One Winter

Where are the snows of years gone by?
And where’s the one who came this way
beneath a low and chalky sky
and walked with me that winter day

down hillside woods, past limestone walls,
then up a creek bed deep in snow
to see the frozen waterfalls?
The cataract’s arrested flow

shone like a pillared mound of glass,
all plunge and roar solidified
into a looming blue-green mass.
We stood in silence, side by side,

and winter held us, kept us bound
in consonance like ice and stone,
and laced together on the ground
the only tracks were ours alone.

But lives are fluid, mutable,
not fixed tableaux inside a sphere
where worlds are snowy beautiful
and nothing changes year to year.

I saw that winter melt and go
in icy currents down a stream
and all that bright beguiling snow
become a lost dissolving dream.

They Come Back

The slow river bends
like an elbow, turns
north, scores the valley,
its long smooth largo
keeping time and place.

Wind plucks the trees, pulls
leaves from maple, ash
and oak, scatters them
in swirls, churns the piles
yellow, ocher, brown.

Starlings pitch and wheel,
scrawling their flurried
notes across gray sky.
Dust clouds lift from cut
fields, drift into town.

Fog hangs in streets and
alleys, wraps around
houses, pools beneath
a yellow yard-light,
lingers near a porch.

They come back: a face,
a faint voice, a hand
reaching through the haze.
Sometimes, in soft bronze
weather, they come back.

The Clothesline

Underwear hides on the middle wire,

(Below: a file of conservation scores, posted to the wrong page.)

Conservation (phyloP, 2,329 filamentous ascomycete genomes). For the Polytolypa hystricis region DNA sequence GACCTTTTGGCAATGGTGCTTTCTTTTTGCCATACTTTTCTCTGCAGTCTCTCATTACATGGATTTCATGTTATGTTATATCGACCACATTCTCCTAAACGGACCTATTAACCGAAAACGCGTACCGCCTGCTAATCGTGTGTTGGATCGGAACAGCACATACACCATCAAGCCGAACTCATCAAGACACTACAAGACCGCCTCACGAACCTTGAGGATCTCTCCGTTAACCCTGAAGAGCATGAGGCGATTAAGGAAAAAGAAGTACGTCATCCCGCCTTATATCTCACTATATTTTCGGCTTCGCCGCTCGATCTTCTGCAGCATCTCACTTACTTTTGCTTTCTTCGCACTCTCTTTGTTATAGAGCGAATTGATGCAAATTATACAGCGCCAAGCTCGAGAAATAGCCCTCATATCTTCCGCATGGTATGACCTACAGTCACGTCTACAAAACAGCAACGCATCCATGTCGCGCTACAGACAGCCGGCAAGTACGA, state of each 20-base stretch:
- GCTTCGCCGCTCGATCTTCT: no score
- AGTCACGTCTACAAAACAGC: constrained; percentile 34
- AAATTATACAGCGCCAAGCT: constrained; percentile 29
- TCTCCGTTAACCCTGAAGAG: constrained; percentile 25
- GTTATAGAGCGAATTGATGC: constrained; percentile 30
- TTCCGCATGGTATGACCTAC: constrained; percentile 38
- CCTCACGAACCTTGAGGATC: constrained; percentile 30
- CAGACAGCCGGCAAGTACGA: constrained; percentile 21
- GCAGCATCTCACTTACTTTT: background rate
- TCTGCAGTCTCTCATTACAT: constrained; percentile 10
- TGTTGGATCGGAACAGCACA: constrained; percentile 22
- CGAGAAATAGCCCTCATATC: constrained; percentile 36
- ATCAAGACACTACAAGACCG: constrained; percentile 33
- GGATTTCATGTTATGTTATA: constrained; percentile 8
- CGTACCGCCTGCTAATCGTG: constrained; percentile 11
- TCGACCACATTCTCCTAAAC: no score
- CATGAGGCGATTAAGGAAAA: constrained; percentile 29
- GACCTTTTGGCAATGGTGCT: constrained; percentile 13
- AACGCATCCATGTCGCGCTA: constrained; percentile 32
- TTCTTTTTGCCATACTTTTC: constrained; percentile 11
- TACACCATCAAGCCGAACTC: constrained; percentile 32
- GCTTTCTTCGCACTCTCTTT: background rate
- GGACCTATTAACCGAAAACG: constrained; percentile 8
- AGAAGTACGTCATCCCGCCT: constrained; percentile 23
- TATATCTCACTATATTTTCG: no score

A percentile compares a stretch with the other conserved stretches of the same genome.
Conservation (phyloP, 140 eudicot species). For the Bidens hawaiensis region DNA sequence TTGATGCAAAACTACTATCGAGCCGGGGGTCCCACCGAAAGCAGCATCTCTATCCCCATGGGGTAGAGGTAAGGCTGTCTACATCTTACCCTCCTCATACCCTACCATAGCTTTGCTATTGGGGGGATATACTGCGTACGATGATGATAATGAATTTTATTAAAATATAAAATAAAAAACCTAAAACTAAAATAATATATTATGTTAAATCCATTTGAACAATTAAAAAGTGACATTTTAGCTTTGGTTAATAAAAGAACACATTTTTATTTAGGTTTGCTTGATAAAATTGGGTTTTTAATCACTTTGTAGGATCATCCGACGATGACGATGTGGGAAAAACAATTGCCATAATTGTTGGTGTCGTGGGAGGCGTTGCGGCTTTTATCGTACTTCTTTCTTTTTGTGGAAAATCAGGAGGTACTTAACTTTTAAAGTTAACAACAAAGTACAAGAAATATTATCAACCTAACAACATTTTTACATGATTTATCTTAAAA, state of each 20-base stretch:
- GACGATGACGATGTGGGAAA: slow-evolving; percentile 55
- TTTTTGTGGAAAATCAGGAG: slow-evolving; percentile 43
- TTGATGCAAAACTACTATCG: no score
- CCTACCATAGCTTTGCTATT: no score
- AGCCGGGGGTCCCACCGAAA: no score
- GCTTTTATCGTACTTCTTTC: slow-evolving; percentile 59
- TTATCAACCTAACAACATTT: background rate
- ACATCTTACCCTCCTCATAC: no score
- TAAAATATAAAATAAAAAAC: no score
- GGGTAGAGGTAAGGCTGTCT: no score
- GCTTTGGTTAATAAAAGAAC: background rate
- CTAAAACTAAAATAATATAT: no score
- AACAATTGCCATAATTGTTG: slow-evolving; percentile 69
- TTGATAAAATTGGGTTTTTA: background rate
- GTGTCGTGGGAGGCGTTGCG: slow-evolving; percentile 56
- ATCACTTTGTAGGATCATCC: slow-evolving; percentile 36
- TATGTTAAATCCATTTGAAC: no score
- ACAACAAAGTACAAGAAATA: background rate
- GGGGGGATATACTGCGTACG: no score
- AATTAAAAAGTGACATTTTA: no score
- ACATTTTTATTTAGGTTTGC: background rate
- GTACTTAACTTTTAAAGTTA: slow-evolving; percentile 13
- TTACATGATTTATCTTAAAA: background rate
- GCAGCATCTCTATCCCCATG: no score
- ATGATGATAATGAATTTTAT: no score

flanked by sheets, long towels, overalls.
Three checkered housedresses pinned at the shoulders
face the neighbor’s yard, puff outward in the wind,
lift their hems to apple trees across the picket fence.
In a hodgepodge cotton frieze, socks toe the outer line.

The hands that hang this washing remember
putting up cloth diapers to dry and whiten in the sun,
two dozen every day in good weather.
Rain or winter meant ropes slung below
the basement ceiling, the wet load sagging and dripping
like a platoon of surrender flags.

Two old people don’t dirty much. A small laundry basket
once a week maybe, if it’s not a Monday for bedding.
The lifting gets heavier, the reaching harder these days.
This clothesline has outlasted her back and arms.
When she said she wanted one, her husband made it himself,
welded steel tubing set in concrete footings.

Spring air brings the sweet talcum scent of lilacs
into the yard and robins fat with eggs.
She snaps wrinkles from a pillowcase, whistles
an old tune, a scrap of cradlesong. It’s a good drying day.
And when she fastens towels corner to corner
with wooden clothespins, she’s back hanging diapers again.